For as long as there are submissives, tyranny and greed will be the basis of many of the world’s regimes. The fine line between self-concern and being of detriment to those around you isn’t one recognized by all leaders, and even when distinct, is often disregarded for their self-interest. Both the short story The Elephant by Slawomir Mrozek and Like Water for Chocolate by Laura Esquivel feature the consequences of neglecting this boundary. With greed clouding the reason of the featured tyrants, decisions are made that harm others, sparking conflicts that ultimately lead to the protagonists’ demise.
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In both the novel and short story, it’s the antagonist’s selfish interest and greed that they base their decisions off. With Like Water For Chocolate, it’s Mama Elena’s desire to keep Tita her caregiver that holds Tita from ever leading a life of her own. Likewise, it’s the selfish desires of the director’s that come before anything else. With the quote “The zoo was notified that it had long last been allocated an elephant. All the staff, who were devoted to their work, rejoiced at this news” (Elephant, 1), it’s revealed the Director, completely aware of the excitement the addition of an elephant to his zoo would bring both the school children and his staff, denies it’s allocation and suggests replacing it with one of his own making for the sake of looking good to his superiors.
The De La Garza ranch is governed by the dictator that is Mama Elena and The Zoological Gardens by its director. These character’s and their autocratic approaches of rule are the two sources of conflict in the novel and short story. Elena and the zoo director make their decisions based only off what they have to gain and disregard all else. In Like water for Chocolate, Rosaura is never asked her opinion of Pedro and if she’d be interested in spending the rest of her life as his spouse. But Rosaura, having no will of her own, marries Pedro for the simple fact Elena decides it for her. Similarly to Mama Elena, the director pays no mind to the desires of others and makes all his decisions with nothing in mind besides his own personal gain. Without the consideration of his staff or any other third party, decides to deny the allocation of the elephant to his zoo, depriving the staff and children who often visit of their desires. Despite their choices not be in favour of anyone but themselves, the fact that they result in the fulfilling of their selfish desires is enough to convince them to go through with them.
In both works, the subjects of the tyrant’s need only follow regulation, not believe it. Tita, when attempting to protest her mothers ruling not allowing her to marry, is contested with “For generations, not a single person in my family has ever questioned this tradition, and no daughter of mine is going to be the one to start.” (LWFC, 11). Mama Elena rules expecting nothing less than absolute obedience and when their fiat is challenged, resorts to respect and tradition as reason. This lack of reasoning on Mama Elena’s part is what makes Tita feel the need to rebel and has her fall in love with Pedro. Well aware of her family’s traditions and that their love would be forbidden, she agrees to marry him. Her love for Pedro is what leads to her premature death, driving her to committing suicide to be with him in the afterlife.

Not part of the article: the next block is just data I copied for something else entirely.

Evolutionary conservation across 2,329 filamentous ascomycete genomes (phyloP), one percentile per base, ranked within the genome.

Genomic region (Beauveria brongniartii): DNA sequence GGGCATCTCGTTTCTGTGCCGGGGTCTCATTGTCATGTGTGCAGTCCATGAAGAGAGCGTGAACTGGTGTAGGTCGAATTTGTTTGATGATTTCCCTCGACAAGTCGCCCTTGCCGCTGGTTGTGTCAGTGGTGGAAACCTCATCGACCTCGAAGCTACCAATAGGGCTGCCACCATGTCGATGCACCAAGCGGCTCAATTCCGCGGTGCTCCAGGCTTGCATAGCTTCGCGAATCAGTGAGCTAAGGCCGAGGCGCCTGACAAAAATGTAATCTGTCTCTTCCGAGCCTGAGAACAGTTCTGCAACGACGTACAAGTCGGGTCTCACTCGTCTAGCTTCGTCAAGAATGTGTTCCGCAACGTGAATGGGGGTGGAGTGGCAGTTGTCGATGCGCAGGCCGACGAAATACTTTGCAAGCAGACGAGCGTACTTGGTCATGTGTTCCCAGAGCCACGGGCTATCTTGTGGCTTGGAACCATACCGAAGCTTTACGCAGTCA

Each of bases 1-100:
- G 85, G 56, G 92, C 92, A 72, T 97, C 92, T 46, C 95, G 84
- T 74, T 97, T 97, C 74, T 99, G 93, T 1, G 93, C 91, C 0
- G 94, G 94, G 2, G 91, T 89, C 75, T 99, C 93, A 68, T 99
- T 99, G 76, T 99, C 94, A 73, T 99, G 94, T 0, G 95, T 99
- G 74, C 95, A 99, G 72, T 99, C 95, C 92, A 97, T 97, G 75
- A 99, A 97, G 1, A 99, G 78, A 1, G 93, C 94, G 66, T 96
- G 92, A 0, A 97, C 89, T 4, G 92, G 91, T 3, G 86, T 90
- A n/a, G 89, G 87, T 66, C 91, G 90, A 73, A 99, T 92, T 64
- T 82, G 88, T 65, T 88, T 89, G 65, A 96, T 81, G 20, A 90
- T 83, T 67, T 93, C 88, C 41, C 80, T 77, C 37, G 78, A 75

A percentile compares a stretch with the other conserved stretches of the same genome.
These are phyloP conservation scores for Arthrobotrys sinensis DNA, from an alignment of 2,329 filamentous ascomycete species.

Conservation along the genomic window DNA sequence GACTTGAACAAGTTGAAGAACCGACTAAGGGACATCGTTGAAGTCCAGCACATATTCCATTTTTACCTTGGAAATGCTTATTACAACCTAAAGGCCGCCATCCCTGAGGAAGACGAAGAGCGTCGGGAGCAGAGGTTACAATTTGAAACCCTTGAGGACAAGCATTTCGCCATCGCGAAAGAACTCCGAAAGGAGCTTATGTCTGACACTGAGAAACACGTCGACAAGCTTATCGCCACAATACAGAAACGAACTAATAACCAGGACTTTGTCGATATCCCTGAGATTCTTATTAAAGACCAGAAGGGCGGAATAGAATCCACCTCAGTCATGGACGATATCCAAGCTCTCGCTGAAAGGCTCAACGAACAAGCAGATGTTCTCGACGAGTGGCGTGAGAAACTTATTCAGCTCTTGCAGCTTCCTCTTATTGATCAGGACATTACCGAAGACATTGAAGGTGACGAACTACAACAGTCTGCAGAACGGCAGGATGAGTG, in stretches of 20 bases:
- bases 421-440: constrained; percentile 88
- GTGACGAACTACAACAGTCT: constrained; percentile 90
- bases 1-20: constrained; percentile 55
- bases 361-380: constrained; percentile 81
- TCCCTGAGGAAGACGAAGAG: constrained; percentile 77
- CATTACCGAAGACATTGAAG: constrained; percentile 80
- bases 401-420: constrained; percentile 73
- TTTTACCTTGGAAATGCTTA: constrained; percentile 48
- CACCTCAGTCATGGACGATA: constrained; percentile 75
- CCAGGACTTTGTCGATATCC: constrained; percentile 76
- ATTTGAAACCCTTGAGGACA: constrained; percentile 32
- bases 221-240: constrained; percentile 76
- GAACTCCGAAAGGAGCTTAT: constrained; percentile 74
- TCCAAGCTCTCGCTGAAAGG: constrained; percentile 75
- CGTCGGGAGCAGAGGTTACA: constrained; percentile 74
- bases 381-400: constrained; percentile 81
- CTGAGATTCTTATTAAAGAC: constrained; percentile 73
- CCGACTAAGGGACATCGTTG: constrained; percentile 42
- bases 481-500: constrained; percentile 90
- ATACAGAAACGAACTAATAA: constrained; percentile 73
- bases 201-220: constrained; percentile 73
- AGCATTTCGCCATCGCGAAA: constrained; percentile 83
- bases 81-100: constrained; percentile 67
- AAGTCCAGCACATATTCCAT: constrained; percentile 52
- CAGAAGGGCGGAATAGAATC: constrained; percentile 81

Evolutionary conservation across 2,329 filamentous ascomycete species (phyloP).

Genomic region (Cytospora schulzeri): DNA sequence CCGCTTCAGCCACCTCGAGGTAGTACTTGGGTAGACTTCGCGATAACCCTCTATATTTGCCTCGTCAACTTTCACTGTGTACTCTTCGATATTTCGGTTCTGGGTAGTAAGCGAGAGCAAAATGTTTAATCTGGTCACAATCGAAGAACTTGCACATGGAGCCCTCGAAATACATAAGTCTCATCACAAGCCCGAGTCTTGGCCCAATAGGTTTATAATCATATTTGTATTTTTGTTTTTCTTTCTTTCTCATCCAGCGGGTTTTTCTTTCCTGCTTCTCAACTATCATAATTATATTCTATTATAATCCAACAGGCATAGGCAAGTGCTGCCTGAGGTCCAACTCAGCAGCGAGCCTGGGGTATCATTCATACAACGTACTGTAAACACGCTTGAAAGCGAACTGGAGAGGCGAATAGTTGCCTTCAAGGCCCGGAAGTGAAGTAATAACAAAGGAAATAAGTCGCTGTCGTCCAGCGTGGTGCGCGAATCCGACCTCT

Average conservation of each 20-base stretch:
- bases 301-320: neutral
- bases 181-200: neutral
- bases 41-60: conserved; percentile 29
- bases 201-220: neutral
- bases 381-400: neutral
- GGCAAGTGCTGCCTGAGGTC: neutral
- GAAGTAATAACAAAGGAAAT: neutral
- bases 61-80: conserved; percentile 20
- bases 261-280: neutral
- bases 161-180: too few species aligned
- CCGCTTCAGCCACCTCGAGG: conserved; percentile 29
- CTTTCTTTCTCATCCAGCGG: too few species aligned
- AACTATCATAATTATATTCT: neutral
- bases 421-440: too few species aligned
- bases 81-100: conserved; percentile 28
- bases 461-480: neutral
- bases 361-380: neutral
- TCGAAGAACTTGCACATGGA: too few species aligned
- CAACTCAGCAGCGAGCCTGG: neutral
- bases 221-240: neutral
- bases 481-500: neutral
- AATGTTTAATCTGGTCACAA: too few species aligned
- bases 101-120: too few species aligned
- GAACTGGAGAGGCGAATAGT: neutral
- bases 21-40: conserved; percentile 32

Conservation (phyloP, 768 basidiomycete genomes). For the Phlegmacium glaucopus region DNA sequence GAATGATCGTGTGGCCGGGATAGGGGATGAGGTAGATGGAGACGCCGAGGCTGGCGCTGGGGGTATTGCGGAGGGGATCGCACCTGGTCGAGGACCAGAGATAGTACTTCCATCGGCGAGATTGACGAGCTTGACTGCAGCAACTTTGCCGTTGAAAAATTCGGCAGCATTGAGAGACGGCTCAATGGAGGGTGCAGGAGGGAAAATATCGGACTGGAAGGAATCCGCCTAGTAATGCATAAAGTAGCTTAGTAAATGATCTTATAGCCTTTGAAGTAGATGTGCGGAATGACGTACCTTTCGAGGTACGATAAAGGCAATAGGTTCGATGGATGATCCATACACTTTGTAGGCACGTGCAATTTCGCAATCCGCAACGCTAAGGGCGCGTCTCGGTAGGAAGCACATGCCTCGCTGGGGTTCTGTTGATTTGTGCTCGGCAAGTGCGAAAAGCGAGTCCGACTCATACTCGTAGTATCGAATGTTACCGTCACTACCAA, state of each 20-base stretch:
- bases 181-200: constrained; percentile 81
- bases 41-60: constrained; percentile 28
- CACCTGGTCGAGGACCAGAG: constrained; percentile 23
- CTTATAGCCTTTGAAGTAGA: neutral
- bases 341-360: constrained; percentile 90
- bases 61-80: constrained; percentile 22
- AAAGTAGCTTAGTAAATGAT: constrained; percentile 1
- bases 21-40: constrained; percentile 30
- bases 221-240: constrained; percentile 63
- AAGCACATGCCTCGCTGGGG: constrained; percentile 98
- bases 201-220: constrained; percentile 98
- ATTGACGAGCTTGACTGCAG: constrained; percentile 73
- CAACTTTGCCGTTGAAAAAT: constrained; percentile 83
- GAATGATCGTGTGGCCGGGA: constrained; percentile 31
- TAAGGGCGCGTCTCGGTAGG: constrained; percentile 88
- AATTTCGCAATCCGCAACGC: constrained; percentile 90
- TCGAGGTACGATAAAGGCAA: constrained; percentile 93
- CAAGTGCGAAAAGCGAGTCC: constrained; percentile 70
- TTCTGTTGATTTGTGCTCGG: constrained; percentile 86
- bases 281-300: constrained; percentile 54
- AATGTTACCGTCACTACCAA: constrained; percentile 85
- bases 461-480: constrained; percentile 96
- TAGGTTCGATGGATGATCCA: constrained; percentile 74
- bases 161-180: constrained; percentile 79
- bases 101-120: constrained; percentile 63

This might not have been the case if Mama Elena hadn’t so selfishly decided not to allow Tita to marry. If she had rationalized with her daughter, giving legitimate reason to why it was Tita was forbidden to marry, Tita might not have felt the need to rebel and do what she did that ultimately lead to her death. The same can be said about the Director. The reason why he decides to renounce the allocation of the Elephant is never questioned by the staff and is accepted as fact. In neither work is there an attempt to have Tita or the staff believe their respective tyrant’s decrees, both follow the motto of “Do this and how I tell you to because I said so”.
Tita and the schoolchildren are also party to blame for their demise as they so passively and greatly invest themselves emotionally into things they either know they can’t have or have no control over. Tita falls in love with Pedro knowing that their relationship is destined to fail. The children make the same mistake by emotionally investing themselves and setting such high expectations at the news of an elephant being introduced to the zoo. In doing this, they put themselves in a position susceptible to being let down and is exactly what happens. “The school children…started neglecting their studies. They turned into hooligans [who]…drink liquor and break windows”. (Elephant 4).
With The Elephant and Like Water for Chocolate, the downfalls of the protagonists were the result of their submissiveness, the greed of their autocratic leaders and their refusal to be defied. In the end, both works were examples of how when making decisions without reason and their repercussions in mind, conflicts may come about.
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